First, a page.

Monday, April 27, 2015

SWEAT THE SMALL STUFF TO CURB CRIME

New York City used to be the homicide capital of the world. The incidents of murder peaked at 2245 cases in 1990 before beginning a precipitous fall to a third that number within a decade and further down to 328 recorded cases last year.

Starting in 1991 the New York Police Department (NYPD) started a crackdown on even the smallest of infringements in line with the broken windows theory. The NYPD went after petty thieves, graffiti painters, fare dodgers on the subway and other smaller crimes aggressively drawing criticism about how they were wasting valuable resources on lesser crimes when major crimes were running out of control.

General crime, not only murder begun to fall as illustrated above, though the correlation between the two events has been questioned by other observers.

The theory got its name from an article published in 1982 by Americans James Wilson and George Kelling in which they used the analogy of the building with one broken window, which if not attended to will encourage the breaking of more windows and may escalate into occupation of the building by squatters.

"The broken window theory supposedly works on the basis that smaller crimes lay the basis for larger crimes...

The critics not withstanding it would be interesting to see what would happen if they theory was applied here.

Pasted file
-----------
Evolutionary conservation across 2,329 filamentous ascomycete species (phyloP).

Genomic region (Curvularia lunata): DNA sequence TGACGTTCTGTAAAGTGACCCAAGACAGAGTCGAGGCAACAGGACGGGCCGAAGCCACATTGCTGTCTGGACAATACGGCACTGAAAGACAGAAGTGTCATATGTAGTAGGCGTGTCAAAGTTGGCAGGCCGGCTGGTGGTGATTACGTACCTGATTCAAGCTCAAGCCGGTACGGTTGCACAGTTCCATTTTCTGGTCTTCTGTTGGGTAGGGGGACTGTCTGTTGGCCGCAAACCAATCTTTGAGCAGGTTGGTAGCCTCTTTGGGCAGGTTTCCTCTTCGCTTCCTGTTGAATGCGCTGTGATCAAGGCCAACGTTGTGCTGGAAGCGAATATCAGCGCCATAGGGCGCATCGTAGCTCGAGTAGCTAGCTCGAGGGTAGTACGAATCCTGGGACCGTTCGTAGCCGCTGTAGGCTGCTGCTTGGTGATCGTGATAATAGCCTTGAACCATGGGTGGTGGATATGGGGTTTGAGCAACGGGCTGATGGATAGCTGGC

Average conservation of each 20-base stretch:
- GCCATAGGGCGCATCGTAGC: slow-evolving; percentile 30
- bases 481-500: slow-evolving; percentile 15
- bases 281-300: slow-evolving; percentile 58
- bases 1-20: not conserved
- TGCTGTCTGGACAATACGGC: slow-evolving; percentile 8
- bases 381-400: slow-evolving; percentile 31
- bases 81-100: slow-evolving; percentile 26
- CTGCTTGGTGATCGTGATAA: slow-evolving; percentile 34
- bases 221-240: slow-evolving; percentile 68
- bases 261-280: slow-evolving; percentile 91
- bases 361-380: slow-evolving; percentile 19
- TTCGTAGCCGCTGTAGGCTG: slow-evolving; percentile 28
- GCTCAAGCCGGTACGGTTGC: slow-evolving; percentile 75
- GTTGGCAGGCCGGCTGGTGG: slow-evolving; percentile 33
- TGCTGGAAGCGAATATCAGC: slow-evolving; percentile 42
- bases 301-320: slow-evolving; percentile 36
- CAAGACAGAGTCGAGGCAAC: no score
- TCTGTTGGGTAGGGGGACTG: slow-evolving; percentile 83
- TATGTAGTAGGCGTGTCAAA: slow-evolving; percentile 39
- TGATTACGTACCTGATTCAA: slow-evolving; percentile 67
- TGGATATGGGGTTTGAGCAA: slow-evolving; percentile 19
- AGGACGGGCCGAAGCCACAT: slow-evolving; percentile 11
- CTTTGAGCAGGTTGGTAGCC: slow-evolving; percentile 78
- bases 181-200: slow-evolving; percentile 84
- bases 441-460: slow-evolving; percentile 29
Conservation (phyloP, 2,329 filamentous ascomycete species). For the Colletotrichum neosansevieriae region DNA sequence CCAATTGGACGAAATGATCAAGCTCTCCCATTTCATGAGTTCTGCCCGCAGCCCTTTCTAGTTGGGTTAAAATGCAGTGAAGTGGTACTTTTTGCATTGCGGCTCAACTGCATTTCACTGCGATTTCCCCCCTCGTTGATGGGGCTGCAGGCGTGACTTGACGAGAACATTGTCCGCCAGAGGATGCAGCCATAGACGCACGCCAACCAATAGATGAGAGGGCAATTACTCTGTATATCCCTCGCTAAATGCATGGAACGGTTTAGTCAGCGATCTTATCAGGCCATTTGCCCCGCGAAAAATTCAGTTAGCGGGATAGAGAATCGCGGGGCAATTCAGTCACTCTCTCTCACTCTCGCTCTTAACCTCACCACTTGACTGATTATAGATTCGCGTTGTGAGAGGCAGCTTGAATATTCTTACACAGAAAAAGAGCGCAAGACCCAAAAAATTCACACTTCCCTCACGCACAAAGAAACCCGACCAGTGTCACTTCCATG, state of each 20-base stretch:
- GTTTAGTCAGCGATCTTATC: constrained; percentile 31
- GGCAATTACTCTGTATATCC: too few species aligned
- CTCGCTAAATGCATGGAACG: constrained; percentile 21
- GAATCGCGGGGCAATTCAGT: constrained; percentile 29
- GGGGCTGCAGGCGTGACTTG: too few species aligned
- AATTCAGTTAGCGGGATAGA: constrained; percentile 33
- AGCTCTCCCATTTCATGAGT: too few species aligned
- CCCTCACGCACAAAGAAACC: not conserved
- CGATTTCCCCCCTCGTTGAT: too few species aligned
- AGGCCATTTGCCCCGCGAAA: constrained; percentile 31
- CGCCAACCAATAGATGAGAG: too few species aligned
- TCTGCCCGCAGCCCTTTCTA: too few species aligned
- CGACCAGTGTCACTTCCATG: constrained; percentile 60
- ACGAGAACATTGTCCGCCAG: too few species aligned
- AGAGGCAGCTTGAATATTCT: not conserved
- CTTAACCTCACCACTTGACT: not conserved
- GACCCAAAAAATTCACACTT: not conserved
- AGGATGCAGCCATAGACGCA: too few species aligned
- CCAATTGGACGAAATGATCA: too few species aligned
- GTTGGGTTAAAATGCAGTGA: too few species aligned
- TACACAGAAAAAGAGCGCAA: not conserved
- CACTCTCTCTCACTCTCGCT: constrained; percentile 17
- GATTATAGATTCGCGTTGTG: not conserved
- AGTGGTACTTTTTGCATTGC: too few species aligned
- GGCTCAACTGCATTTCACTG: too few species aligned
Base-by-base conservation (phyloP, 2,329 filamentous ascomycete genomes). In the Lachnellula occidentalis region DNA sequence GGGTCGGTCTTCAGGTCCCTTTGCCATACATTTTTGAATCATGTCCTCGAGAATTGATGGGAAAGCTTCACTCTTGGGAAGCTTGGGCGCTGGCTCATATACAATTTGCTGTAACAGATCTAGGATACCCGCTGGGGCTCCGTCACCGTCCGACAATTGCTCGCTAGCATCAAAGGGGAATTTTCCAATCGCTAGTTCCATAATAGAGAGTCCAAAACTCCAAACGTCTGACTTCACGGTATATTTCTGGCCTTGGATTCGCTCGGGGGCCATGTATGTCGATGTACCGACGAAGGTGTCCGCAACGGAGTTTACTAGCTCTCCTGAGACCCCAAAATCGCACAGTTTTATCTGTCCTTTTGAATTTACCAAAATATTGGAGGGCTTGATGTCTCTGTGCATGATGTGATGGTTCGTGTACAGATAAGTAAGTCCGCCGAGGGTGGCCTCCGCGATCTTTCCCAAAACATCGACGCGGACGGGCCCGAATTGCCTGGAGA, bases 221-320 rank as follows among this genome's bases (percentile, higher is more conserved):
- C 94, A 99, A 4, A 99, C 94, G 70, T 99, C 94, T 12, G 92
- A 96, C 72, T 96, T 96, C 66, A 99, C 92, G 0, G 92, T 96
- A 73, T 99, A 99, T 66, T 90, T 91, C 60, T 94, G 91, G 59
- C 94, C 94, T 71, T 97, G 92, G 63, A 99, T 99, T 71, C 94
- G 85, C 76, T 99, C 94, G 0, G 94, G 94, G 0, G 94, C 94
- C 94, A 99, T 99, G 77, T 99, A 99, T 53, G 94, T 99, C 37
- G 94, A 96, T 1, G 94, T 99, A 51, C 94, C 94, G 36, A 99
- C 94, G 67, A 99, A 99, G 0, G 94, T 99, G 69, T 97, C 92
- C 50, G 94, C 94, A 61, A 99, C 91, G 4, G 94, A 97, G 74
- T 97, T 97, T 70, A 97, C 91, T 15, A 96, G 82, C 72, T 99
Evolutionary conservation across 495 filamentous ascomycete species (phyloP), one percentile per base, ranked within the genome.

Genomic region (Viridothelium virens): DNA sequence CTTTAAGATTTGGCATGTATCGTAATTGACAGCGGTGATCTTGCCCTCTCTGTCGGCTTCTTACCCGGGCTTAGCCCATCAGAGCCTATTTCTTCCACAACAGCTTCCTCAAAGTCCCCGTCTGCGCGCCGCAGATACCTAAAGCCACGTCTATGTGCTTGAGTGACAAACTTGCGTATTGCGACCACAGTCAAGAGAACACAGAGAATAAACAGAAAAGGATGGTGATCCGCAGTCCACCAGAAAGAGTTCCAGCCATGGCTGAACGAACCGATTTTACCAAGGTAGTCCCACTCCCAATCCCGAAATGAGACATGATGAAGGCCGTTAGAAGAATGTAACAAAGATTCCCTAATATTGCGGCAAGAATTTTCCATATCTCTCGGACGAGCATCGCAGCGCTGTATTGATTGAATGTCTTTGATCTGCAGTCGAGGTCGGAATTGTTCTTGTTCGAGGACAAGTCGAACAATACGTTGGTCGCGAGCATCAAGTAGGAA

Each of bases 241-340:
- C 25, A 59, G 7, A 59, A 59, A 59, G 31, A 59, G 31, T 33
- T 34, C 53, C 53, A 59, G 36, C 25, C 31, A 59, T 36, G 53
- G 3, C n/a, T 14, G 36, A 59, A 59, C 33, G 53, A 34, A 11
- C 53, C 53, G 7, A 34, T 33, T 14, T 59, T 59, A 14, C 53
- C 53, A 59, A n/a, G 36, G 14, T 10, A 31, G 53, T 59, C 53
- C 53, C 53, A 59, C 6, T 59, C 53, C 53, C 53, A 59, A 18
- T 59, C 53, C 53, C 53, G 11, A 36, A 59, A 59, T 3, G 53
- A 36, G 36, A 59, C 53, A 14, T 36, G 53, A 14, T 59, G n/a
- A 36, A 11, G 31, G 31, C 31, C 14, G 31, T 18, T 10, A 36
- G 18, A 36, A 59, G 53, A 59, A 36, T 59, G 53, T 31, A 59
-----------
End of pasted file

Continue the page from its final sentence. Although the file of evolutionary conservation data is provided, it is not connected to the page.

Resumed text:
The recent murders of Muslim clerics, the deputy public prosecutor Joan Kagezi and any number of major crimes it can be argued are a result of the general disregard for rules in our society.

Not to flog the point too much but the way boda boda riders (motorcycle taxis) flaunt traffic rules – jumping traffic lights, driving on the wrong side of the road and overloading in plain sight encourages onlookers to push the boundaries, to break the law after all the bodas can get away with it.

So it then comes as no surprise that in the recent spate of murders the common denominator was the presence of a boda boda rider to enable the speedy getaway of the criminals.

Its common sense actually – they say a stitch in time saves nine, and Ugandans who lived through the harrowing 70s and 80s can attest to this . Lawlessness feeds on itself, coopting even the most upright of citizens into its vortex and before you know it what was wrong soon becomes normal behaviour, entrenches itself in our psyches and resist the best intentions to revert to the proper way of doing things.

And even the nature of boda boda crime bears this out. First they were snatching purses and other valuables from the unsuspecting public. Then they started kidnapping and raping women. Then they started killing people. They too were not spared as few dozen boda boda riders have been waylaid  by their “passengers” and robbed of life and property.

"Granted, it’s as not sexy running after boda boda riders and taxi drivers. That won’t get you much airtime in the media, but in order to contain major crimes we cannot have lawlessness run rampant on a “smaller” level and expect to make any headway with the bigger crimes...

Let us use boda bodas as a test case. Proper registration of all of them. No jumping lights or breaking any other traffic rules. Stop working after 11 pm and enforce all the other regulations they are supposed to keep.


If for nothing else our roads will be safer place to be on and the best case scenario we will have created an environment where we revert to the old normal of observing the law.